CRAFT also broadens and deepens the web of social relationships that bolsters farmers and keeps them from burning out or feeling despair, and creates opportunities for aspiring and existing farmers to deepen the roots they’ve put down in their particular place. Seventy percent of CRAFT end-of-workshop survey respondents said they experienced an increased sense of connection to fellow farmers, as a result of participating in the workshop; 82% experienced an increased connection to the broader sustainable farming community; 84% an increased sense of enthusiasm and inspiration; and 86% an increased sense of support overall.
CRAFT and ASAN more broadly are particularly interested in serving the needs of -- and building an accessible and inclusive community for -- Black and Indigenous farmers and other farmers of color (BIPOC farmers), women farmers, and LGBTQ+ farmers. As these farmers often face larger and more complex barriers to success and sustainability, one measure of the success of our work is how well our programs cater to the needs of these farmers. Thirty-four percent of end-of-workshop respondents (or proportionately, 90 of 264 farmers in attendance) identify as BIPOC; 74.8% (or 198 farmers) identify as women; and 20.9% (or 55 farmers) identify as LGBTQ+. It should be noted that demographic diversity is only one measure -- and a fairly limited one -- in assessing the actual accessibility and inclusivity of any program, and so we also monitor more anecdotal, personal/relational, and qualitative indicators of individuals’ experience at/with the program and the organization.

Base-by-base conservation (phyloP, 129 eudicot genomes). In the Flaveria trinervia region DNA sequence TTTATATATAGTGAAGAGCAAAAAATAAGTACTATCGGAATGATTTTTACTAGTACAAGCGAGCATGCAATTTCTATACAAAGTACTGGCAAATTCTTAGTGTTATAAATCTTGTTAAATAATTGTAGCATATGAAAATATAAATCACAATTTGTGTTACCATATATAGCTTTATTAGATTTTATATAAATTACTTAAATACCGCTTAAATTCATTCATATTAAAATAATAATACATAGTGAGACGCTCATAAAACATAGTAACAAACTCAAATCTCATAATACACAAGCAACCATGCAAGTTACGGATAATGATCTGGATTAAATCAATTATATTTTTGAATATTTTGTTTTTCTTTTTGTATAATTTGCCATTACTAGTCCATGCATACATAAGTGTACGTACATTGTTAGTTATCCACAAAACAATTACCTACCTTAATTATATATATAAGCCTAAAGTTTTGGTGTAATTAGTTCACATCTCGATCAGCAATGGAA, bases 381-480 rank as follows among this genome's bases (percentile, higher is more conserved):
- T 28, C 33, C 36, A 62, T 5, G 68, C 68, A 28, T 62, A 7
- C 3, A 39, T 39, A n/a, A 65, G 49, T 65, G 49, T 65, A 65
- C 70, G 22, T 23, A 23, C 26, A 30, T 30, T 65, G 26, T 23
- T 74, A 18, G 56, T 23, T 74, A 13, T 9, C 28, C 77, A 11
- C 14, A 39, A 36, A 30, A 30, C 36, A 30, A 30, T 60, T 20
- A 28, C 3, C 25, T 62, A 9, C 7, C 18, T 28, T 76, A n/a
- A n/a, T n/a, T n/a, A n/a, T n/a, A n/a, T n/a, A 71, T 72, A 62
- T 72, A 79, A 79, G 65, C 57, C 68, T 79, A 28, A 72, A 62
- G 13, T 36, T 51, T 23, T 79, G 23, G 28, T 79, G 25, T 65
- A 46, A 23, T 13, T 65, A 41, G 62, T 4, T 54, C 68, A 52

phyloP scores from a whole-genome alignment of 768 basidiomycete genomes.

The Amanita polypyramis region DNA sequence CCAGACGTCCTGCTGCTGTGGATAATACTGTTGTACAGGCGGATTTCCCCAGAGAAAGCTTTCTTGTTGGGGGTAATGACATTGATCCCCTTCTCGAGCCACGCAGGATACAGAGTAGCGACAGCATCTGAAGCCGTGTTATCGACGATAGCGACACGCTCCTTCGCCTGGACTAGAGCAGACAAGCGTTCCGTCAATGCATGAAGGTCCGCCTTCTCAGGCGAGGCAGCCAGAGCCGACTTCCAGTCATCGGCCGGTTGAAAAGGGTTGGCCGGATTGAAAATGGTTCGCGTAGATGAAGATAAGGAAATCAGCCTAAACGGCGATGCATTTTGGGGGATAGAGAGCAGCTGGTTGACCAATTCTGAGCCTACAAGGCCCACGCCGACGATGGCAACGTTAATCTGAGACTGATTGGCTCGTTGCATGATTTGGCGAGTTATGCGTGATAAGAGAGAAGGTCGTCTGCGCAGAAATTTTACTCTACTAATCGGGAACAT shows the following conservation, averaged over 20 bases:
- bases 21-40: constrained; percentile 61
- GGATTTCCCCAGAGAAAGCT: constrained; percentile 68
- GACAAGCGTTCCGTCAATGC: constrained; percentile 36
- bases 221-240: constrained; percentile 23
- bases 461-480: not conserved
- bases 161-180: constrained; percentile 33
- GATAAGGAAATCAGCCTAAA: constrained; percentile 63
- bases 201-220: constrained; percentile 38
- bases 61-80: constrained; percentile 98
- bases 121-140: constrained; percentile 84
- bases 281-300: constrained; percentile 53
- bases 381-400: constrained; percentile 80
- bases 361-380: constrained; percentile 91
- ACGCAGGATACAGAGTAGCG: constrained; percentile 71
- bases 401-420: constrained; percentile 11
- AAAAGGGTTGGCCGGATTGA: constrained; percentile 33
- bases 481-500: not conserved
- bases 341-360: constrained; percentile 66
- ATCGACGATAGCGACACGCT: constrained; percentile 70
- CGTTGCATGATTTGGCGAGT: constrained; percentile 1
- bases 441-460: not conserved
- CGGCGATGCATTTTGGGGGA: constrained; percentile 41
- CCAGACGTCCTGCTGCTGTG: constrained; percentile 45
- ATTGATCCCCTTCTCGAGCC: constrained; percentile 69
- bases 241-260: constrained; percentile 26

Lastly, an added outcome of CRAFT is the leadership development we are able to facilitate with farmer-presenters and workshop hosts. Hosting and leading a workshop contributes to farmers’ sense of self-worth and expertise; as one 2020 presenter noted, “Being a presenter increased my confidence in my knowledge and experience”.
Farmer Needs Assessment:
In our initial project proposal we said that we would measure the success of the farmer inventory portion of the project, by assessing:
- Whether we met our target number of interviews (50)
- Whether the interviews represent the full diversity of stakeholders in the sustainable farming community in Alabama – racially, gender-wise, age-wise, and geographically
- How willing participants (interviewees) are to refer us to their friends/neighbors/colleagues, at the end of the interview
- Whether we deepened community relationships with those we interviewed – Do they feel their experiences, needs, and ideas are heard, respected, and valued? Are they more likely to participate in / contribute to CRAFT and/or ASAN spaces in the future?
We are pleased to report that we achieved full success in all of these measures. The FNA reflects in-depth interviews with 50 farmers, of whom 40% identify as Black or African American; 56% as White; 2% Latino; 4% Asian American; 6% Indigenous or Native American. Forty-five percent identify as women and 55% as men. Interviewees span over 5 decades in age, with 6% identifying as 29 or younger; 18% aged between 30-39 years; 18% aged between 40-49 years; 26% aged between 50-59 years; 22% aged between 60-69 years; and 10% aged 70 or older. A visual representation of geographic distribution of farms can be found on page 5 of the full FNA report.
Farmers were very willing to refer contacts and supported us in finding farmers to interview. We collected 40 contact names as the result of participants’ willingness to make referrals.